Senator Patrick Leahy, a senior statesman, has told the US Senate that he wants to draw attention to the lack of freedom of speech in Turkey.
He said that free speech was “under threat” by the government which “seeks to silence its critics.”
Press freedom, he said was“a fundamental cornerstone of a democratic society.” Leahy pointed out that Turkish police had arrested and detained nearly two dozen members of the news media, including Zaman Editor-in-Chief Ekrem Dumanlı and Hidayet Karaca, in the latest assault on the press. The senator described Karaca and Dumanlı as “two prominent journalists.”
“The sweeping charges levied against them were not only intended to stop their criticism, but to intimidate anyone who is critical of the Turkish government,” the senator said.
On 14th December, 2014, Turkish police raided the offices of the Zaman daily, detaining its Editor-in-Chief Dumanlı. Dumanlı remained in custody for a week, but he was later released following international pressure. The court, however, kept Karaca behind bars fearing that he may escape. Karaca had surrendered himself.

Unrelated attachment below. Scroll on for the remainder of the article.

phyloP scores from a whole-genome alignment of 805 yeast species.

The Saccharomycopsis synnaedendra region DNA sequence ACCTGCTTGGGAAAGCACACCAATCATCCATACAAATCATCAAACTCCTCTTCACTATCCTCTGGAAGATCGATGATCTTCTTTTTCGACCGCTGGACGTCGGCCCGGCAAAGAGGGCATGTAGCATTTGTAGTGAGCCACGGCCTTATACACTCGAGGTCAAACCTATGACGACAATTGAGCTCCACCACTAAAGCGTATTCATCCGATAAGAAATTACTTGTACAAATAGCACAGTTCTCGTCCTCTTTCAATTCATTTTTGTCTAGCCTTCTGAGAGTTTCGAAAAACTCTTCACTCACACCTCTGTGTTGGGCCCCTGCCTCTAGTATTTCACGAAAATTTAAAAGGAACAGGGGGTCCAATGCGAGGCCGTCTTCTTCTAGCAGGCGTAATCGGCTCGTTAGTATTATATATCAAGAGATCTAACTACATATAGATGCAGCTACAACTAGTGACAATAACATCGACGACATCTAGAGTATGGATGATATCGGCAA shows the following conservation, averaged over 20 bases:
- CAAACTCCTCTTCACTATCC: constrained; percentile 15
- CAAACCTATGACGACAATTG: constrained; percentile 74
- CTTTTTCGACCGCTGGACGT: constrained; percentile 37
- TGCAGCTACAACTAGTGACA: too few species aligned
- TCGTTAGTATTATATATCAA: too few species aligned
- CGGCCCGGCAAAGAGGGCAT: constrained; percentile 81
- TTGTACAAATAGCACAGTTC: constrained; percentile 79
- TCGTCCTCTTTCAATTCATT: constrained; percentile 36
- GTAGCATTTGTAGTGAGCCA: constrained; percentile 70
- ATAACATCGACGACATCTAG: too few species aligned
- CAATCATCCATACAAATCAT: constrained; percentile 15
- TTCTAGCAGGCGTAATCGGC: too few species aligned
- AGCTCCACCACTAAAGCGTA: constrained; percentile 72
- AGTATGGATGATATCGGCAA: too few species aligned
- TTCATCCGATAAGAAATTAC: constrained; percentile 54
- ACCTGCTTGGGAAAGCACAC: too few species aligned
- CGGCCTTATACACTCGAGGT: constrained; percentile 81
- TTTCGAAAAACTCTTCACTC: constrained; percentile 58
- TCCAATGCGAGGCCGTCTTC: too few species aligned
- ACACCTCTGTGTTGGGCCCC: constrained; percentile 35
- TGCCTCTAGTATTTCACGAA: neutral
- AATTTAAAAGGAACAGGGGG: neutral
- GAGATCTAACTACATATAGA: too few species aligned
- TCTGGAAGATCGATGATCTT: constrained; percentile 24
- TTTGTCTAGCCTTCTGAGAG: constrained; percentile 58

Samanyolu Media Group Chairman Karaca is yet to be indicted and no trial date has been set. Lengthy trials have become another way to punish those with trumped-up charges in Turkey.
Karaca’s arrest invited international condemnation. Last month, 90 members of the US Congress wrote a letter to Secretary of State John Kerry to express concerns over press freedom woes in Turkey and called on the secretary to speak up to defend Turkey’s press freedom. The letter also mentioned Karaca as a journalist who was arrested for critical journalism.
Leahy said the arrest of Karaca and Dumanlı reflects “a broader pattern of repression” in Turkey, where targeted reprisals against outspoken critics have become common practice for that government.
The senator referred to Turkey’s poor press freedom record and claimed that Turkey has consistently been among the top jailers of journalists, along with China and Iran. “This latest censorship continues the abuse of the Turkish penal code and further erodes what remains of press freedom in Turkey,” Leahy added.